November 12, 2012
Do Students Lose Interest In Law School By The Third Year?
There is an article in Business Insider called Law Students Reveal Their Third Year Is For Totally Slacking Off. It’s written by Professor Paul Campos of the Inside the Law School Scam Blog. The thrust of the article is that students find out that the third year of law school is a waste of time and (their) money. I can’t say that I disagree, though I may not share the depth of cynicism reflected by Professor Campos or the student comments he quotes from a Top-Law-Schools.com forum. Quotes such as “Sitting in Ethics now. Not a goddamn clue what's going on” and “I'm already burnt out and ready for it to end...bad sign?” may be a bit over the top. The collective attitude has to come from somewhere, though.
My own description of law school is that the first year works a student to death via the writing program and novelty of learning substantive law. The second year calms down the experience enough to focus on learning the law. The third year puts students to sleep. I’ll just say the energy drink industry must benefit a lot from 3Ls. By the third year the “excitement” of being in law school wears off, especially knowing that it will soon be time to reckon with job and debt issues.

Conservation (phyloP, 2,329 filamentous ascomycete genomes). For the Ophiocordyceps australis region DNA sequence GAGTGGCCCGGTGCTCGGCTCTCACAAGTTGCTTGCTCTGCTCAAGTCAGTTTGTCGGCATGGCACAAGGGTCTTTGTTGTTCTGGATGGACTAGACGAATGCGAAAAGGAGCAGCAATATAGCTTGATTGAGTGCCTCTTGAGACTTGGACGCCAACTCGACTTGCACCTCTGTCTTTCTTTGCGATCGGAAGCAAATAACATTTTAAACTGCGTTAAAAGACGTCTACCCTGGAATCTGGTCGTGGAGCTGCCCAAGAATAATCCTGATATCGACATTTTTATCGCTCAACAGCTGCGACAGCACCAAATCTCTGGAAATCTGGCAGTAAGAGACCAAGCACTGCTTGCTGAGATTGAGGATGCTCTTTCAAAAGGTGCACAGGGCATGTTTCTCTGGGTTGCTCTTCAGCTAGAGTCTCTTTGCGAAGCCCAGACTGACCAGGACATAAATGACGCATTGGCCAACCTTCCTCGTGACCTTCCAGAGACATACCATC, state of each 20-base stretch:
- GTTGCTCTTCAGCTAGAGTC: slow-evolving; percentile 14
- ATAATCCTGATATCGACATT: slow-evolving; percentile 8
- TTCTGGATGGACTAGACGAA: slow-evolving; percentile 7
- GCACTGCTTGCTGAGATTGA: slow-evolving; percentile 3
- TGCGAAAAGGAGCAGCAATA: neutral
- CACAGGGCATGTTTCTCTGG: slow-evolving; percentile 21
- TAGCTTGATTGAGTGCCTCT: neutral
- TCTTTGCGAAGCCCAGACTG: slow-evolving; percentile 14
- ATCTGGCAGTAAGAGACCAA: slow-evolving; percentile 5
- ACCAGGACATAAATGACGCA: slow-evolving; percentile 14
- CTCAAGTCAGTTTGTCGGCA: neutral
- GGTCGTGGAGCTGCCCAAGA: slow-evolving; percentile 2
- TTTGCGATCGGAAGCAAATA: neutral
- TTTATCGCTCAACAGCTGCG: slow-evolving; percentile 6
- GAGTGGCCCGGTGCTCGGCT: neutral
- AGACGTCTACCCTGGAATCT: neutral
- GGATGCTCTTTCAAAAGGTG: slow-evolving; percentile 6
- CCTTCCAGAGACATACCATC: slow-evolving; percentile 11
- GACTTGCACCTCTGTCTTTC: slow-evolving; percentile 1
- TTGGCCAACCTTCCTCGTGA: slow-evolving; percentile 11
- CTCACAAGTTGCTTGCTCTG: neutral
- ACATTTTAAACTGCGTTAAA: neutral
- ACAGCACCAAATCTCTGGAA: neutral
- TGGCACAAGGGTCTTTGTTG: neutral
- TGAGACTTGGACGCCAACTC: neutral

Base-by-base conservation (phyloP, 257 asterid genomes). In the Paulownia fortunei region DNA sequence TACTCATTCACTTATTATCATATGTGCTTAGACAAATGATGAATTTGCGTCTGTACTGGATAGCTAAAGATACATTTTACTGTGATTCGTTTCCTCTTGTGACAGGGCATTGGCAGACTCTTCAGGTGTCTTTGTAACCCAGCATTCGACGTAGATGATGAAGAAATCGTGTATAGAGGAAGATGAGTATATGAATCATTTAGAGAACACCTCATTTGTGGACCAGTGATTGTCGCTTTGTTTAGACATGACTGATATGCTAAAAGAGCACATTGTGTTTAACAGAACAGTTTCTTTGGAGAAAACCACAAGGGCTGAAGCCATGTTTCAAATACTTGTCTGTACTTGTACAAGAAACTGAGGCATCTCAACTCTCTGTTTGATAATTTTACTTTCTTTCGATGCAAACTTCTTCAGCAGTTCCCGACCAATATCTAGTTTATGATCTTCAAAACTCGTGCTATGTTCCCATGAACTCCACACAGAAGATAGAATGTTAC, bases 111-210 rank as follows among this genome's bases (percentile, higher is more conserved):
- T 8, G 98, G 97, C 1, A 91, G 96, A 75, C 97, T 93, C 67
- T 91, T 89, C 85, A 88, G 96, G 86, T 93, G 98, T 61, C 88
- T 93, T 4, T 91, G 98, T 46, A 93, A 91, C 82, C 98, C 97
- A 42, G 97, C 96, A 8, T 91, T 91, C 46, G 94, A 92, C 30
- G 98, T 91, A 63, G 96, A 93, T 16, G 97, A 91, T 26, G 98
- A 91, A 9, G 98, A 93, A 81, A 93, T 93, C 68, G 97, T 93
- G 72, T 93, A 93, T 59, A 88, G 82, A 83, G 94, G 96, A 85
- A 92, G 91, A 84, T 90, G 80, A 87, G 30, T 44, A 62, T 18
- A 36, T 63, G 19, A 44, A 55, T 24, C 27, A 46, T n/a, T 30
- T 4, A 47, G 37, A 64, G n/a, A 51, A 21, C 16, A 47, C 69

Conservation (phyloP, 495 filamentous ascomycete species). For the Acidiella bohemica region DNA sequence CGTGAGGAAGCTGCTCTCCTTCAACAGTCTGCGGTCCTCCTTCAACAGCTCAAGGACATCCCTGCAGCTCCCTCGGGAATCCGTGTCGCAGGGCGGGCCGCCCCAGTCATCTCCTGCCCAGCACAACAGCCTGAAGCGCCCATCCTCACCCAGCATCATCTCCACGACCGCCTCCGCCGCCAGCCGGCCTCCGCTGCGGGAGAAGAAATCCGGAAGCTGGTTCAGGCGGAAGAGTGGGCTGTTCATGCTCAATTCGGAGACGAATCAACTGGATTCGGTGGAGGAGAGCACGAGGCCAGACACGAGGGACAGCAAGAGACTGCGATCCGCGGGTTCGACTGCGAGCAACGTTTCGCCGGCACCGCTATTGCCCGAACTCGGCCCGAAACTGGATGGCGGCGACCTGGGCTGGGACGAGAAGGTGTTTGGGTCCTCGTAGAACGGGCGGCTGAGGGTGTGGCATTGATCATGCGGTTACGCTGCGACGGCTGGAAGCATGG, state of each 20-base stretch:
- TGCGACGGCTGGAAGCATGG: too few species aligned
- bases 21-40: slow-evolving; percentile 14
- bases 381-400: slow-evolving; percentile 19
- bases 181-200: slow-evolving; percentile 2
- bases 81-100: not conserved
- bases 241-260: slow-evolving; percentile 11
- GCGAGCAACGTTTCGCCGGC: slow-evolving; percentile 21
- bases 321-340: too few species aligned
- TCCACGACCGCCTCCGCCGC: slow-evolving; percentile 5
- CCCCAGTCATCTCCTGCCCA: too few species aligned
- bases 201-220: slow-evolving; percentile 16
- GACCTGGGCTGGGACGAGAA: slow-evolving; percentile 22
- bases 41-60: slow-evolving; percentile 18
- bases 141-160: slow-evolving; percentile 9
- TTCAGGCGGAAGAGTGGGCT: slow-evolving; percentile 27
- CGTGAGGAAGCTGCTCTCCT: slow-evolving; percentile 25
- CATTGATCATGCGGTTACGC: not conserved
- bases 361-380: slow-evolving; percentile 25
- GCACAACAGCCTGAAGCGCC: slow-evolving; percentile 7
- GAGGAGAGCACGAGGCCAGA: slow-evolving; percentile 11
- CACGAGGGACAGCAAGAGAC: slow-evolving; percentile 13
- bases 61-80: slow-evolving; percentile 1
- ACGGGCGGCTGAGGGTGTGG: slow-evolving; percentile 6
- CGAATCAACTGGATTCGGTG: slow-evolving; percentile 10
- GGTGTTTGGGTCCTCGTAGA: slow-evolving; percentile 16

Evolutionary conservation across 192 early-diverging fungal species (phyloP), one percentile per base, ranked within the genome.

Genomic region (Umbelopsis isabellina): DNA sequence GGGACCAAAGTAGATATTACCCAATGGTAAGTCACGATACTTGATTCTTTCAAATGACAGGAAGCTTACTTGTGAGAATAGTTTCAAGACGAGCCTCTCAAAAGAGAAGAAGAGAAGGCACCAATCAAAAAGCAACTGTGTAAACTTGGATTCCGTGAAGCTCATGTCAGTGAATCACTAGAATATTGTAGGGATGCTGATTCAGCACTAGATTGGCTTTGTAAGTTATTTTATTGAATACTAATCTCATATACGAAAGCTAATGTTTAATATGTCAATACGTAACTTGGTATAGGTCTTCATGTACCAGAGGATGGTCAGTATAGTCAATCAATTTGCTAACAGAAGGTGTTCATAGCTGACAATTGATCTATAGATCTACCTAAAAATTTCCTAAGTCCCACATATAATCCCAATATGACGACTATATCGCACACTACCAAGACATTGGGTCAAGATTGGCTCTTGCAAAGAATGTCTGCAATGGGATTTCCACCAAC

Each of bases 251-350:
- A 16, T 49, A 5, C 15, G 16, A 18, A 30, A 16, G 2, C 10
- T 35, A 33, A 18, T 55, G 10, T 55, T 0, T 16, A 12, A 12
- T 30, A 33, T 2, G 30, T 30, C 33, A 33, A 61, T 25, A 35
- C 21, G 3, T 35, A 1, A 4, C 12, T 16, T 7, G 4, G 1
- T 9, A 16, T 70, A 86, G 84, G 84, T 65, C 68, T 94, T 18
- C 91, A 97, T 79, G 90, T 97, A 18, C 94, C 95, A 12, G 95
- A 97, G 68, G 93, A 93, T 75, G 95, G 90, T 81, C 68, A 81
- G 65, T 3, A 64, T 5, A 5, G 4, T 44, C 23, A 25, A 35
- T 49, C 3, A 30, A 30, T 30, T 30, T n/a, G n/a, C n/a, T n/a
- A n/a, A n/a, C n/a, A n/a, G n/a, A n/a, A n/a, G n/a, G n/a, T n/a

Campos describes a situation that finds students missing third year classes regularly out of boredom or general lack of interest. He has four major points which I’ll summarize: 1) reading and attendance does not correspond to grades; 2) class standing is set pretty much by the third year making it pointless to try and improve; 3) law school is an inefficient way to learn how to be a lawyer; and 4) the last of the law school program has taxed the attention span after being in classrooms for 20 years.
I know that some schools are turning the third year of law school into a program that teaches skills. While it may address the idea that graduates should be able to practice law competently upon graduation, this approach to the third year may hold a student’s interest because it has some real value to them. Other schools are considering optional compressed programs that eliminate the third year entirely. I think Professor Campos’ article exaggerates the problem of 3L boredom, but the problem is real. Law school doesn’t have to be entertaining. It should, however, be intellectually interesting.Addressing the 3L blahs might even improve bar passage rates. My experience has seen schools having a hard time motivating at least some of their graduates to take the bar exam seriously. The third year structure as it is may condition some students to believe that cramming through bar prep classes is enough to get through the bar. If it worked for law school classes, why not the bar exam? That (wrong) notion could be dispelled by turning the third year into something other than more of the same. [MG]